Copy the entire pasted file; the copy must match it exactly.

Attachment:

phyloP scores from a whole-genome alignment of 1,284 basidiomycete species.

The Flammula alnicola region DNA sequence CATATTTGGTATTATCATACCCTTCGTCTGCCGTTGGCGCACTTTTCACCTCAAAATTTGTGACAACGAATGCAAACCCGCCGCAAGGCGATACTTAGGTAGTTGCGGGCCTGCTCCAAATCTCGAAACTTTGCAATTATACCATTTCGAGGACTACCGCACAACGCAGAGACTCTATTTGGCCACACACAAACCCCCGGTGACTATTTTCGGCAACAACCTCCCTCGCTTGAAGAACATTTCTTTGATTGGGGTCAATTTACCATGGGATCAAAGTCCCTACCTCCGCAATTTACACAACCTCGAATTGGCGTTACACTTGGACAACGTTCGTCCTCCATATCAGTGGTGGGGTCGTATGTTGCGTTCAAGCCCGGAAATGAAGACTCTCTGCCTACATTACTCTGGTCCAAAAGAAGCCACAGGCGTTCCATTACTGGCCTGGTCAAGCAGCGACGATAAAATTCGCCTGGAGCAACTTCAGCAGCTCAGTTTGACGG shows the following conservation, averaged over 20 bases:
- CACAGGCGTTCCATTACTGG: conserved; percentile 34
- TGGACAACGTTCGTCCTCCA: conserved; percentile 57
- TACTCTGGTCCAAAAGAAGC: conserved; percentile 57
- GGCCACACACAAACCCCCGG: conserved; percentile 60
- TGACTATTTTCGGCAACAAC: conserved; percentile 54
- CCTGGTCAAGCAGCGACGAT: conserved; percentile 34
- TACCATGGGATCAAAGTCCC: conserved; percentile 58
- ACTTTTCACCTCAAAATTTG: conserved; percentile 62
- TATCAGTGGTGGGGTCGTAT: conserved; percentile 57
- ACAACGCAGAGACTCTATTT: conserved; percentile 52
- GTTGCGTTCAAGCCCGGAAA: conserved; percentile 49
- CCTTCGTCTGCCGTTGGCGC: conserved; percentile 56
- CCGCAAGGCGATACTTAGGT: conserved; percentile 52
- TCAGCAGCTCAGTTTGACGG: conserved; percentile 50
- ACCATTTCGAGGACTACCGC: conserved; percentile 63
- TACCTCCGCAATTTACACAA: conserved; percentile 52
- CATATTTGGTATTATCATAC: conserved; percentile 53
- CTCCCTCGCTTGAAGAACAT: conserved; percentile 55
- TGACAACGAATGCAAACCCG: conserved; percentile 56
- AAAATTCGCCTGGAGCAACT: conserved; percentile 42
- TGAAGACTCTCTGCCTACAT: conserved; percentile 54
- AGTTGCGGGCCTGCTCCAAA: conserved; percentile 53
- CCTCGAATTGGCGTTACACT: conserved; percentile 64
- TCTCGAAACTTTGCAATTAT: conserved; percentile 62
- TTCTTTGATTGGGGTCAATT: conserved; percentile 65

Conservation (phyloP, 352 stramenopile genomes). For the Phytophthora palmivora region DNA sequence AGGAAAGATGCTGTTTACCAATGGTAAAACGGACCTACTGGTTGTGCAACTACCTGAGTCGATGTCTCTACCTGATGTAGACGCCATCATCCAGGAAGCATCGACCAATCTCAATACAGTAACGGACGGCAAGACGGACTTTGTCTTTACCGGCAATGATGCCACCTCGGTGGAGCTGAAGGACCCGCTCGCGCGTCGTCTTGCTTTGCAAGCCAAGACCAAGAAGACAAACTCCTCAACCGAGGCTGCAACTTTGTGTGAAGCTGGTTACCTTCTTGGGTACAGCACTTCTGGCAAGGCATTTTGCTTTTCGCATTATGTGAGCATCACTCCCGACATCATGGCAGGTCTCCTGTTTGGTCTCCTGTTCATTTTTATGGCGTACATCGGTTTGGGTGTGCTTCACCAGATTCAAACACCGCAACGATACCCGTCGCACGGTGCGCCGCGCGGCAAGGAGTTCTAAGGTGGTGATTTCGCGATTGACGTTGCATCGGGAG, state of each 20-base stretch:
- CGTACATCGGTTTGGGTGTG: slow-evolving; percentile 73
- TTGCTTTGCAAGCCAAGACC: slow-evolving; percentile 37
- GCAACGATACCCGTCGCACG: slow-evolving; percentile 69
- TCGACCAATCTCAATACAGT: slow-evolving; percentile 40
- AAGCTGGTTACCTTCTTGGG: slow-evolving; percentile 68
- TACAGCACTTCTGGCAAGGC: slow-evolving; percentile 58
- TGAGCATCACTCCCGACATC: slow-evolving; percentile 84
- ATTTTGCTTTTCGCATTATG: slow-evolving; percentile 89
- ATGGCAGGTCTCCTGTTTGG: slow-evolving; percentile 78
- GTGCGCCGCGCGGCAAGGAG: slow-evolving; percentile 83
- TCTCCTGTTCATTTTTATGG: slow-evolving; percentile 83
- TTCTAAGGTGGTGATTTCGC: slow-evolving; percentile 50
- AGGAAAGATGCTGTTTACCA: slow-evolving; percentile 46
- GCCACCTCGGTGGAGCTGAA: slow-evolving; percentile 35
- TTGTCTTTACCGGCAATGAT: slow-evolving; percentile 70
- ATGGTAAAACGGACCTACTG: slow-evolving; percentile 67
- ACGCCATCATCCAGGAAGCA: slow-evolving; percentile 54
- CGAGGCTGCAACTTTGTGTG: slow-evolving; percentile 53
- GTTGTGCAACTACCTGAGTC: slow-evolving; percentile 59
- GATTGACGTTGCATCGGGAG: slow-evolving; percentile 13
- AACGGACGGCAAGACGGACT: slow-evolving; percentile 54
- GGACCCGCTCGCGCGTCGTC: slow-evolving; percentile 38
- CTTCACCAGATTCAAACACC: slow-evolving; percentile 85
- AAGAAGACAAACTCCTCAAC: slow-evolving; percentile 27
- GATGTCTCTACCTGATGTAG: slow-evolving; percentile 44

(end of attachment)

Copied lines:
phyloP scores from a whole-genome alignment of 1,284 basidiomycete species.

The Flammula alnicola region DNA sequence CATATTTGGTATTATCATACCCTTCGTCTGCCGTTGGCGCACTTTTCACCTCAAAATTTGTGACAACGAATGCAAACCCGCCGCAAGGCGATACTTAGGTAGTTGCGGGCCTGCTCCAAATCTCGAAACTTTGCAATTATACCATTTCGAGGACTACCGCACAACGCAGAGACTCTATTTGGCCACACACAAACCCCCGGTGACTATTTTCGGCAACAACCTCCCTCGCTTGAAGAACATTTCTTTGATTGGGGTCAATTTACCATGGGATCAAAGTCCCTACCTCCGCAATTTACACAACCTCGAATTGGCGTTACACTTGGACAACGTTCGTCCTCCATATCAGTGGTGGGGTCGTATGTTGCGTTCAAGCCCGGAAATGAAGACTCTCTGCCTACATTACTCTGGTCCAAAAGAAGCCACAGGCGTTCCATTACTGGCCTGGTCAAGCAGCGACGATAAAATTCGCCTGGAGCAACTTCAGCAGCTCAGTTTGACGG shows the following conservation, averaged over 20 bases:
- CACAGGCGTTCCATTACTGG: conserved; percentile 34
- TGGACAACGTTCGTCCTCCA: conserved; percentile 57
- TACTCTGGTCCAAAAGAAGC: conserved; percentile 57
- GGCCACACACAAACCCCCGG: conserved; percentile 60
- TGACTATTTTCGGCAACAAC: conserved; percentile 54
- CCTGGTCAAGCAGCGACGAT: conserved; percentile 34
- TACCATGGGATCAAAGTCCC: conserved; percentile 58
- ACTTTTCACCTCAAAATTTG: conserved; percentile 62
- TATCAGTGGTGGGGTCGTAT: conserved; percentile 57
- ACAACGCAGAGACTCTATTT: conserved; percentile 52
- GTTGCGTTCAAGCCCGGAAA: conserved; percentile 49
- CCTTCGTCTGCCGTTGGCGC: conserved; percentile 56
- CCGCAAGGCGATACTTAGGT: conserved; percentile 52
- TCAGCAGCTCAGTTTGACGG: conserved; percentile 50
- ACCATTTCGAGGACTACCGC: conserved; percentile 63
- TACCTCCGCAATTTACACAA: conserved; percentile 52
- CATATTTGGTATTATCATAC: conserved; percentile 53
- CTCCCTCGCTTGAAGAACAT: conserved; percentile 55
- TGACAACGAATGCAAACCCG: conserved; percentile 56
- AAAATTCGCCTGGAGCAACT: conserved; percentile 42
- TGAAGACTCTCTGCCTACAT: conserved; percentile 54
- AGTTGCGGGCCTGCTCCAAA: conserved; percentile 53
- CCTCGAATTGGCGTTACACT: conserved; percentile 64
- TCTCGAAACTTTGCAATTAT: conserved; percentile 62
- TTCTTTGATTGGGGTCAATT: conserved; percentile 65

Conservation (phyloP, 352 stramenopile genomes). For the Phytophthora palmivora region DNA sequence AGGAAAGATGCTGTTTACCAATGGTAAAACGGACCTACTGGTTGTGCAACTACCTGAGTCGATGTCTCTACCTGATGTAGACGCCATCATCCAGGAAGCATCGACCAATCTCAATACAGTAACGGACGGCAAGACGGACTTTGTCTTTACCGGCAATGATGCCACCTCGGTGGAGCTGAAGGACCCGCTCGCGCGTCGTCTTGCTTTGCAAGCCAAGACCAAGAAGACAAACTCCTCAACCGAGGCTGCAACTTTGTGTGAAGCTGGTTACCTTCTTGGGTACAGCACTTCTGGCAAGGCATTTTGCTTTTCGCATTATGTGAGCATCACTCCCGACATCATGGCAGGTCTCCTGTTTGGTCTCCTGTTCATTTTTATGGCGTACATCGGTTTGGGTGTGCTTCACCAGATTCAAACACCGCAACGATACCCGTCGCACGGTGCGCCGCGCGGCAAGGAGTTCTAAGGTGGTGATTTCGCGATTGACGTTGCATCGGGAG, state of each 20-base stretch:
- CGTACATCGGTTTGGGTGTG: slow-evolving; percentile 73
- TTGCTTTGCAAGCCAAGACC: slow-evolving; percentile 37
- GCAACGATACCCGTCGCACG: slow-evolving; percentile 69
- TCGACCAATCTCAATACAGT: slow-evolving; percentile 40
- AAGCTGGTTACCTTCTTGGG: slow-evolving; percentile 68
- TACAGCACTTCTGGCAAGGC: slow-evolving; percentile 58
- TGAGCATCACTCCCGACATC: slow-evolving; percentile 84
- ATTTTGCTTTTCGCATTATG: slow-evolving; percentile 89
- ATGGCAGGTCTCCTGTTTGG: slow-evolving; percentile 78
- GTGCGCCGCGCGGCAAGGAG: slow-evolving; percentile 83
- TCTCCTGTTCATTTTTATGG: slow-evolving; percentile 83
- TTCTAAGGTGGTGATTTCGC: slow-evolving; percentile 50
- AGGAAAGATGCTGTTTACCA: slow-evolving; percentile 46
- GCCACCTCGGTGGAGCTGAA: slow-evolving; percentile 35
- TTGTCTTTACCGGCAATGAT: slow-evolving; percentile 70
- ATGGTAAAACGGACCTACTG: slow-evolving; percentile 67
- ACGCCATCATCCAGGAAGCA: slow-evolving; percentile 54
- CGAGGCTGCAACTTTGTGTG: slow-evolving; percentile 53
- GTTGTGCAACTACCTGAGTC: slow-evolving; percentile 59
- GATTGACGTTGCATCGGGAG: slow-evolving; percentile 13
- AACGGACGGCAAGACGGACT: slow-evolving; percentile 54
- GGACCCGCTCGCGCGTCGTC: slow-evolving; percentile 38
- CTTCACCAGATTCAAACACC: slow-evolving; percentile 85
- AAGAAGACAAACTCCTCAAC: slow-evolving; percentile 27
- GATGTCTCTACCTGATGTAG: slow-evolving; percentile 44